Clearswift, Reading, Berkshire, England
PHOTOS BY MARTIN BEDDALL
From left: Andrew Wyatt and Alyn Hockey
Executives at an IT company spent months traveling the world to find out exactly what customers and competitors think of their products.
Would you travel around the world to meet your leading 200 customers? Clearswift did, and it has helped the web and email security solutions provider in Reading, Berkshire, England stay ahead of the competition.
“Unless you keep track of what your customers want and what your competitors are up to, you can go from number one in your market to number 20 just like that,” says Alyn Hockey, director of product management at Clearswift.
COO Andrew Wyatt regularly visits the company's top customers to conduct face-to-face interviews about their needs and what Clearswift can do to meet them. His team then reviews the data to find opportunities for new projects.
This relentless information gathering shapes the organization's process for choosing which projects promise the best bottom-line benefit and opportunities to beat out competitors.
CUSTOMER FEEDBACK WORLD TOUR
From September 2010 through June 2011, Mr. Wyatt and Mr. Hockey traveled the globe, sitting down with the company’s top 200 clients.
“The travel can be overwhelming,” Mr. Hockey admits, “but it helps us determine which direction we want to go with our next set of projects.”
After each trip, they compiled their notes into a vast spreadsheet with hundreds of line items defining potential features and product ideas that could be turned into projects—particularly the ideas that were repeated often. “If two or three very large customers are asking for the same thing, that holds a lot of sway,” he explains.
Once the document was compiled, the product management team used a weighting process to organize and rate each idea, looking for those that promised the most value. The rating system assessed each suggestion based on:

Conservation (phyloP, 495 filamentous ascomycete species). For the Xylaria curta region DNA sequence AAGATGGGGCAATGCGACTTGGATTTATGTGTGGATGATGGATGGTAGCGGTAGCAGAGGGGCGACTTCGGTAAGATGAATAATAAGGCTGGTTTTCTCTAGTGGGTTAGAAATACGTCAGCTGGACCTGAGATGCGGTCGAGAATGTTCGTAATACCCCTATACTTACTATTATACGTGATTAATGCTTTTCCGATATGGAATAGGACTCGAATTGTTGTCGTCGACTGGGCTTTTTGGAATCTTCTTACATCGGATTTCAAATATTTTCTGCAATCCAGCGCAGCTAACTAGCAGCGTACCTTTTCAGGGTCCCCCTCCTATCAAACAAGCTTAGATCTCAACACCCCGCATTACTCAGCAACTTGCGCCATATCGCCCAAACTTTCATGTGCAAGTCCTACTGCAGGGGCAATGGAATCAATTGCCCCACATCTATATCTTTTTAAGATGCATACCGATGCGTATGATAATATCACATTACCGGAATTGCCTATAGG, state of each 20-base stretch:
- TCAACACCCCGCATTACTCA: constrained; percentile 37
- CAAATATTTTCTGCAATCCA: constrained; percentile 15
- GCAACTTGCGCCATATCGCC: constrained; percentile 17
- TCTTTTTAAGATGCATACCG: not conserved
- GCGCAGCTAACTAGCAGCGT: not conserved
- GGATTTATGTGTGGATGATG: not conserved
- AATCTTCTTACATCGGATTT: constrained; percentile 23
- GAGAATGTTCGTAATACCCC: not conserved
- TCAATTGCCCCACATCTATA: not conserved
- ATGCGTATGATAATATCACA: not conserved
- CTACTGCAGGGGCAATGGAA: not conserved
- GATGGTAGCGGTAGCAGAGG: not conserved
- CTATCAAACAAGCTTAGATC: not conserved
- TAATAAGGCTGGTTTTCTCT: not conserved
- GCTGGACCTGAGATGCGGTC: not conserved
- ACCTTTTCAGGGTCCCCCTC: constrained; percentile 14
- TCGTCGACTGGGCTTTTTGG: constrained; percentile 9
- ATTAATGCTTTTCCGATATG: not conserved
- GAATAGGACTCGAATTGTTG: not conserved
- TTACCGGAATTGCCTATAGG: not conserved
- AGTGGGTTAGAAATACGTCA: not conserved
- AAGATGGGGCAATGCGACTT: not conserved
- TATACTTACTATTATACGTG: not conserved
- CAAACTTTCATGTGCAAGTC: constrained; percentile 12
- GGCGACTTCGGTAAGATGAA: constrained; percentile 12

The travel can be overwhelming, but it helps us determine which direction we want to go with our next set of projects.
- The time and cost to build a product or feature
- The ease or difficulty of implementation
- The impact it will have for customers
- The opportunity for revenue generation
- Whether the project aligns with the broader company strategy
“When we completed this process, key ideas popped out,” Mr. Wyatt says. “It produces the most valuable ideas for our customers, and therefore, ourselves.”
The top five ideas were defined more broadly into project plans. From there, the project management team prioritized the projects and worked with the engineering group to develop more detailed business cases that included specific details about time and resources to complete the project, key milestones and delivery goals.
A SHIFT IN SOCIAL MEDIA SECURITY
Many of the ideas revolved around what Mr. Wyatt calls a “trust, but verify” corporate culture. Clearswift’s products include features that allow companies to block employees from visiting certain sites, such as social media forums, where they could potentially share sensitive data.
Much of the feedback received from customers, however, indicated that employers would rather allow employees to visit and take advantage of the sites—as long as the company could audit their use and the information shared.
“That requires a shift from an IT responsibility to a line of business management process,” Mr. Wyatt notes.
The pair also discovered that these types of features were specifically in demand in France and Australia, while the United Kingdom and the United States showed tentative interest. Companies in Japan and China were not interested. This information helped the organization determine where and when to roll out a project.
Market analysis sparked a project to develop a new software feature: When users attempt to access a protected URL, they have to click a button indicating they want to enter the site anyway. When this occurs, a program sends an automatic alert to the auditing team about the employee’s use of the site.